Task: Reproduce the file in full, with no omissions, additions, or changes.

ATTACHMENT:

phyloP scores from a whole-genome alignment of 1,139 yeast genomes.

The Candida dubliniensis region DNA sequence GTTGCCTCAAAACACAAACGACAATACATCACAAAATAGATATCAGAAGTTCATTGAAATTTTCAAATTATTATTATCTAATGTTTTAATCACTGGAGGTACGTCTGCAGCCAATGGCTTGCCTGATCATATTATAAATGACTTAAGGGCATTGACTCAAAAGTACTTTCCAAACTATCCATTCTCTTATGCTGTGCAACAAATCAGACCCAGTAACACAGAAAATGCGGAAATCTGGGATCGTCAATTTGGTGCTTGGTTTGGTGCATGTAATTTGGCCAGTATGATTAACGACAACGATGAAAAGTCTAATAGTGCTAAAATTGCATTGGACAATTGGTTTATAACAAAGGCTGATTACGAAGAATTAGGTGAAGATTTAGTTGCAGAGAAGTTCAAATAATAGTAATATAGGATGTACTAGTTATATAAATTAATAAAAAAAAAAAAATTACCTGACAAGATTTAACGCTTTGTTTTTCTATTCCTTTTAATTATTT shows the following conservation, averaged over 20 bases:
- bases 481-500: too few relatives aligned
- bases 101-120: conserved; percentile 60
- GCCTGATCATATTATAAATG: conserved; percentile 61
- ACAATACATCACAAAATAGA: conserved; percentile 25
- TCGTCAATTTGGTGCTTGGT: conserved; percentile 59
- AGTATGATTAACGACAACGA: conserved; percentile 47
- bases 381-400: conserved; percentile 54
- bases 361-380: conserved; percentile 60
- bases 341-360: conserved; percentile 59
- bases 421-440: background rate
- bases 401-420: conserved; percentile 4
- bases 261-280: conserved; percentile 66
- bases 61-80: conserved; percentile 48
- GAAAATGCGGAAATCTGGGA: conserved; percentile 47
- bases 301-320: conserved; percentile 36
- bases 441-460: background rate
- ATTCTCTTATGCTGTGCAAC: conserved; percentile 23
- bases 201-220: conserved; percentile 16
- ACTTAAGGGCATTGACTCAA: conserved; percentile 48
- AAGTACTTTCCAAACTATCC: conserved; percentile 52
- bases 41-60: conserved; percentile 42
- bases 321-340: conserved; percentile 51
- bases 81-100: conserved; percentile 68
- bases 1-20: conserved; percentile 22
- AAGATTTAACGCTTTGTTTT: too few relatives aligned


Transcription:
phyloP scores from a whole-genome alignment of 1,139 yeast genomes.

The Candida dubliniensis region DNA sequence GTTGCCTCAAAACACAAACGACAATACATCACAAAATAGATATCAGAAGTTCATTGAAATTTTCAAATTATTATTATCTAATGTTTTAATCACTGGAGGTACGTCTGCAGCCAATGGCTTGCCTGATCATATTATAAATGACTTAAGGGCATTGACTCAAAAGTACTTTCCAAACTATCCATTCTCTTATGCTGTGCAACAAATCAGACCCAGTAACACAGAAAATGCGGAAATCTGGGATCGTCAATTTGGTGCTTGGTTTGGTGCATGTAATTTGGCCAGTATGATTAACGACAACGATGAAAAGTCTAATAGTGCTAAAATTGCATTGGACAATTGGTTTATAACAAAGGCTGATTACGAAGAATTAGGTGAAGATTTAGTTGCAGAGAAGTTCAAATAATAGTAATATAGGATGTACTAGTTATATAAATTAATAAAAAAAAAAAAATTACCTGACAAGATTTAACGCTTTGTTTTTCTATTCCTTTTAATTATTT shows the following conservation, averaged over 20 bases:
- bases 481-500: too few relatives aligned
- bases 101-120: conserved; percentile 60
- GCCTGATCATATTATAAATG: conserved; percentile 61
- ACAATACATCACAAAATAGA: conserved; percentile 25
- TCGTCAATTTGGTGCTTGGT: conserved; percentile 59
- AGTATGATTAACGACAACGA: conserved; percentile 47
- bases 381-400: conserved; percentile 54
- bases 361-380: conserved; percentile 60
- bases 341-360: conserved; percentile 59
- bases 421-440: background rate
- bases 401-420: conserved; percentile 4
- bases 261-280: conserved; percentile 66
- bases 61-80: conserved; percentile 48
- GAAAATGCGGAAATCTGGGA: conserved; percentile 47
- bases 301-320: conserved; percentile 36
- bases 441-460: background rate
- ATTCTCTTATGCTGTGCAAC: conserved; percentile 23
- bases 201-220: conserved; percentile 16
- ACTTAAGGGCATTGACTCAA: conserved; percentile 48
- AAGTACTTTCCAAACTATCC: conserved; percentile 52
- bases 41-60: conserved; percentile 42
- bases 321-340: conserved; percentile 51
- bases 81-100: conserved; percentile 68
- bases 1-20: conserved; percentile 22
- AAGATTTAACGCTTTGTTTT: too few relatives aligned